RACHEL
And the distance between the star and the brighter star is the same distance Neptune is away from the bright star.

PAUL
Now Neptune is the other faint star down and slightly left of the bright star.

RACHEL
The bright star, its neighboring faint star, and Neptune will form a small triangle with a 90 degree apex centered on the bright star.

PAUL
It will be better to place the moon outside your view when you search for Neptune.

RACHEL
You’ll find a star map for you to use on both Idaho Skies on Twitter and Blog Spot.

PAUL
If you get a chance to see Neptune, remember that you’re looking at the most distant planet in the solar system.

RACHEL
The average distance between Earth and Neptune is 2.7 billion miles.

PAUL
At a diameter of 30,600 miles, Neptune is almost four times the size of Earth.

RACHEL
Its mass is 17 times greater than Earth.

PAUL
Why only 17 times more massive? Shouldn’t be more like four times four times four or 64 times more massive?

RACHEL
The reason for the discrepancy is that while Earth is rocky, Neptune is mostly water and gas. 

PAUL
The moon is close to the eastern horizon as you drive to work on the 31st.

RACHEL
Can you see Earthshine on the moon?

PAUL
Binoculars will definitely help.

RACHEL
But please don’t use your binoculars while you drive.

PAUL
It’s Saturn’s turn to reach opposition on June 3rd.

RACHEL
This means Earth is passing Saturn as the planets orbit around the sun.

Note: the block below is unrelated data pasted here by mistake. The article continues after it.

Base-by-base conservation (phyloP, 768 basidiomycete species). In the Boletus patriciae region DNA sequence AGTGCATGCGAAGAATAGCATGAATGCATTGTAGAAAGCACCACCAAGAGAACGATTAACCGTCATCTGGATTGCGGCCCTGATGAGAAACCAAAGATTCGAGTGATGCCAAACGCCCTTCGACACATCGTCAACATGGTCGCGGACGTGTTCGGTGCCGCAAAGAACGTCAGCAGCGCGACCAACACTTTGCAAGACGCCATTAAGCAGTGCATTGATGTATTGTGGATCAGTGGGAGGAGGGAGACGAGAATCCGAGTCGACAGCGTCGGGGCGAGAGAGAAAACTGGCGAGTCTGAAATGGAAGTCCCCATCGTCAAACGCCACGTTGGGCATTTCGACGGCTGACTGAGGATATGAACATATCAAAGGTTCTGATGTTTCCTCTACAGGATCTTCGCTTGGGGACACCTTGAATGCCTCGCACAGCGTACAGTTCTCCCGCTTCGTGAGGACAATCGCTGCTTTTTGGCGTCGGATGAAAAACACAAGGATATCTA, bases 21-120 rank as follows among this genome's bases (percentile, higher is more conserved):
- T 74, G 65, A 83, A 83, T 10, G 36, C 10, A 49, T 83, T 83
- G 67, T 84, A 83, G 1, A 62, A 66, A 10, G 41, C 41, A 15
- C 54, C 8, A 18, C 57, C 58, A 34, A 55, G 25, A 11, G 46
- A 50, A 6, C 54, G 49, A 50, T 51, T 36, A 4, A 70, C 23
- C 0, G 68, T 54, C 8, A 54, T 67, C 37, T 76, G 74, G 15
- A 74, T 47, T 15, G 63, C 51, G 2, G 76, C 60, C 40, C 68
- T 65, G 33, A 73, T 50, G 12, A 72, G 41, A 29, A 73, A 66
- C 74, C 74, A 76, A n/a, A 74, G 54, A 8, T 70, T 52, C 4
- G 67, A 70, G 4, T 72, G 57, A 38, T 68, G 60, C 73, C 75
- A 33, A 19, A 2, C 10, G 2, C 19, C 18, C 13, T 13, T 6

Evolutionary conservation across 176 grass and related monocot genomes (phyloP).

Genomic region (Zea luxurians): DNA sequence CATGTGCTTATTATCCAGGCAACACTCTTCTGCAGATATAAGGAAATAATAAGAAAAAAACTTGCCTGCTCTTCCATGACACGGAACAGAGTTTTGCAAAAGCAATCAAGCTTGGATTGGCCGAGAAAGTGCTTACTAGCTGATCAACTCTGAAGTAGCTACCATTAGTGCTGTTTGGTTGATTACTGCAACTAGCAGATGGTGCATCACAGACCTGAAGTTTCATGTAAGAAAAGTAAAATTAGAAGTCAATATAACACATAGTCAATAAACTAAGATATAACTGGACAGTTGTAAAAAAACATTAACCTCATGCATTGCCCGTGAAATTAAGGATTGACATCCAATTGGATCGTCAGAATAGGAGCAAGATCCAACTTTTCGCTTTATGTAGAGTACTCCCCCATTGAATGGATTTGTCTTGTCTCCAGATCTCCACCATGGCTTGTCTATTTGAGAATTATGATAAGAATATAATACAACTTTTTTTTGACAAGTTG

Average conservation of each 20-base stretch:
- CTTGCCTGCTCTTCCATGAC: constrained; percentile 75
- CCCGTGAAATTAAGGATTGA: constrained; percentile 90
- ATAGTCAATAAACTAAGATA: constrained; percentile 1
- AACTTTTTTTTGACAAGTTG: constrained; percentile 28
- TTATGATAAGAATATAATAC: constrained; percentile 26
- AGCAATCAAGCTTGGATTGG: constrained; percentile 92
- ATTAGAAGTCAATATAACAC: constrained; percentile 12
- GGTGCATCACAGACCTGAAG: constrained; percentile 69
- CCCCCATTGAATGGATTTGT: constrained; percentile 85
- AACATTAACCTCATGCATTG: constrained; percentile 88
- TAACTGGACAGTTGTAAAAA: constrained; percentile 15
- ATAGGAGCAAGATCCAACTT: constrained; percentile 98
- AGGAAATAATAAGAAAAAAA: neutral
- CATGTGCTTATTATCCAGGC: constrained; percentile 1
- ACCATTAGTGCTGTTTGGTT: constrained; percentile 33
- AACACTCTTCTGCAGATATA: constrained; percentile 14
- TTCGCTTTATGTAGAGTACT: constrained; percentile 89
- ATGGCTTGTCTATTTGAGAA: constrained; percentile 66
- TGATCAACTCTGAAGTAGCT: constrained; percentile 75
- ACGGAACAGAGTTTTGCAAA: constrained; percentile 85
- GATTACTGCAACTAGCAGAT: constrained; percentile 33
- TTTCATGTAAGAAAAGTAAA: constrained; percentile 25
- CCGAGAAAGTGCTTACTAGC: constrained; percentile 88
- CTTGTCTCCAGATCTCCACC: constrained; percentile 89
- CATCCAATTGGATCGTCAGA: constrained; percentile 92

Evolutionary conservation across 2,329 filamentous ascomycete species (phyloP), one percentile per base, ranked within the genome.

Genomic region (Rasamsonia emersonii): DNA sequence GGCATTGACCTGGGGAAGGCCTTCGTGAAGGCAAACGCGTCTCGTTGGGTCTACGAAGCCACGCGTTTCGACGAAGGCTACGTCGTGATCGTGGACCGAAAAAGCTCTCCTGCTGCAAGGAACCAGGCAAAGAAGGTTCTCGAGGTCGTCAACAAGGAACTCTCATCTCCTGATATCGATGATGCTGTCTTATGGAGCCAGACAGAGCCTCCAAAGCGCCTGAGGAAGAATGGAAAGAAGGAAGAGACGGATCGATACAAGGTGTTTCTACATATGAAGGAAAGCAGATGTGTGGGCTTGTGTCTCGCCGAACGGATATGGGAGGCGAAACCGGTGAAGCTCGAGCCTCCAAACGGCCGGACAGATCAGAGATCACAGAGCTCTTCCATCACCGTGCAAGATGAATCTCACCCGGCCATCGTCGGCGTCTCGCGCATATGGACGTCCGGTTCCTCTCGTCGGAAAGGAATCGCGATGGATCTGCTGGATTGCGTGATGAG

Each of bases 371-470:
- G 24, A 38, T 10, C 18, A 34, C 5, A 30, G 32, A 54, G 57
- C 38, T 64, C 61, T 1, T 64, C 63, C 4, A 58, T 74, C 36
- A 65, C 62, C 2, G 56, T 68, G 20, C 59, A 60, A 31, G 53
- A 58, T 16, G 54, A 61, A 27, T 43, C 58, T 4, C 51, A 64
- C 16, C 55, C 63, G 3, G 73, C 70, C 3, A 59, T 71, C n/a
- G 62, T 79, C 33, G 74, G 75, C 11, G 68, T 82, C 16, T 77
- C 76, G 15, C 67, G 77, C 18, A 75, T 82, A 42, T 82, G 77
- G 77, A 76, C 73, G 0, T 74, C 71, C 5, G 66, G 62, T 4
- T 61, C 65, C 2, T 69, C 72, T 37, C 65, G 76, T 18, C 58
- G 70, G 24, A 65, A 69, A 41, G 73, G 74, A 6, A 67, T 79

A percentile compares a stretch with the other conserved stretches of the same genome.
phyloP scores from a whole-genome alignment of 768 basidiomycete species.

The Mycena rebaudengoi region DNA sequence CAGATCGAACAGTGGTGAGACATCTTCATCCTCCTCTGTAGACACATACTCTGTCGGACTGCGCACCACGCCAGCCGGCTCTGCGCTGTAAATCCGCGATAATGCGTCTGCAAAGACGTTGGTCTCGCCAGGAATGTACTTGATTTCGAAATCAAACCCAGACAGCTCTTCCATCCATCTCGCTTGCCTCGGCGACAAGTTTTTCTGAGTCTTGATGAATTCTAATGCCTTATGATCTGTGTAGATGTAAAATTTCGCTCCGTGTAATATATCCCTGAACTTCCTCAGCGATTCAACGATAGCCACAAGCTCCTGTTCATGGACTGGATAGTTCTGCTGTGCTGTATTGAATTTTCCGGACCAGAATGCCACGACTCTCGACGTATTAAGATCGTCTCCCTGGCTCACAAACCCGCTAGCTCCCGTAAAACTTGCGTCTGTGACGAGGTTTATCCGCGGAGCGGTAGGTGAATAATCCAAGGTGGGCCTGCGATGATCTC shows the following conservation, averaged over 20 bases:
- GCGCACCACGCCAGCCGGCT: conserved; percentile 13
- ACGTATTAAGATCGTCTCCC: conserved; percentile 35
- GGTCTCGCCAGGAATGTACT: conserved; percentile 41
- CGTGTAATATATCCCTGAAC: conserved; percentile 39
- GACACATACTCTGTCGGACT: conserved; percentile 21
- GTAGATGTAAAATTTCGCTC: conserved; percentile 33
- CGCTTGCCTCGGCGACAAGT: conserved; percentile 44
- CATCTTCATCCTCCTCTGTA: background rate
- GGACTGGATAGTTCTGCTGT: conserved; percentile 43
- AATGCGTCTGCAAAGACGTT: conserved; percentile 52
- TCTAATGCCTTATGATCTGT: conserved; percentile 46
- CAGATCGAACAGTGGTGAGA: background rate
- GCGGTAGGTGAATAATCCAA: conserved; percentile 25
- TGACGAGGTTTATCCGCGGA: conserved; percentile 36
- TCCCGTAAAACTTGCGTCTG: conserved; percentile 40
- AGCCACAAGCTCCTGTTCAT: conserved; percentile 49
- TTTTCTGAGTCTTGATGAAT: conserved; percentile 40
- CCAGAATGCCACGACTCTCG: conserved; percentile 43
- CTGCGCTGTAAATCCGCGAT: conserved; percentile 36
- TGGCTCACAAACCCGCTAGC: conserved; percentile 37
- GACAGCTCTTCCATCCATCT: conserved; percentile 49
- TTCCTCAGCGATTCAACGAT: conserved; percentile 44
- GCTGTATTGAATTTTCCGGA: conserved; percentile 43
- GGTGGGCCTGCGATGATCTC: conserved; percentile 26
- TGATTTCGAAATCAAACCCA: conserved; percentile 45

PAUL
The reason Earth can pass the superior planets is because Earth’s orbit around the sun is smaller.

RACHEL
Smaller orbits are closer to the sun and therefore under the influence of a stronger gravitational field.

PAUL
Stronger gravitational fields mean orbital speeds must be higher to maintain a constant distance from the sun.

RACHEL
So if Earth wasn’t traveling faster, then it would spiral into the sun.

PAUL
Barbeque anyone?

RACHEL
That’s Idaho Skies for the last week of May. Next week is another opportunity to see Earthshine.

PAUL
Be sure to follow us on Twitter at Idaho Skies for this week’s event reminders and sky maps.

For Idaho Skies this is Paul…

RACHEL
…and Rachel.

PAUL
Dark skies and bright stars.

Monday, May 23, 2016

Transcript for May 22nd to 28th

PAUL
Welcome to Idaho Skies for the fourth week of May. We’re your hosts, Paul…

RACHEL
…and Rachel.

PAUL
Mars reaches opposition on the 22nd.

RACHEL
At opposition, superior planets…

PAUL
…or those beyond Earth…

RACHEL
…are at their closest to Earth for the year.

PAUL
Opposition occurs when the faster orbital motion of Earth results in it catching up to and passing the superior planet in question.

RACHEL
In the process of reaching opposition, superior planets appear to retrograde, or move slightly backwards across the stars.

PAUL
Retrograde motion is an illusion however.

RACHEL
It’s caused by the changing perspective between Earth and superior planets when compared to the fixed stars.

PAUL
Hundreds of years ago…

RACHEL
…that’s when the geocentric or Earth-centered solar system was in vogue…

PAUL
…astronomers and philosophers believed the superior planets actually moved backwards during a short period of time at retrograde.

RACHEL
This was possible because astronomers believed these planets orbited Earth in a set of nested orbits of various sizes.

PAUL
In the 16th century, Copernicus convinced astronomers otherwise.

RACHEL
He explained that retrograde motion was easier to understand when you move the sun to the center of the solar system and demoted Earth to a planet orbiting the sun.

PAUL
In time, other astronomers accepted this explanation, especially after the work of Johannes Kepler in the 17th century.

RACHEL
The bright yellowish star visible to the right of the moon on the 22nd is Saturn.

PAUL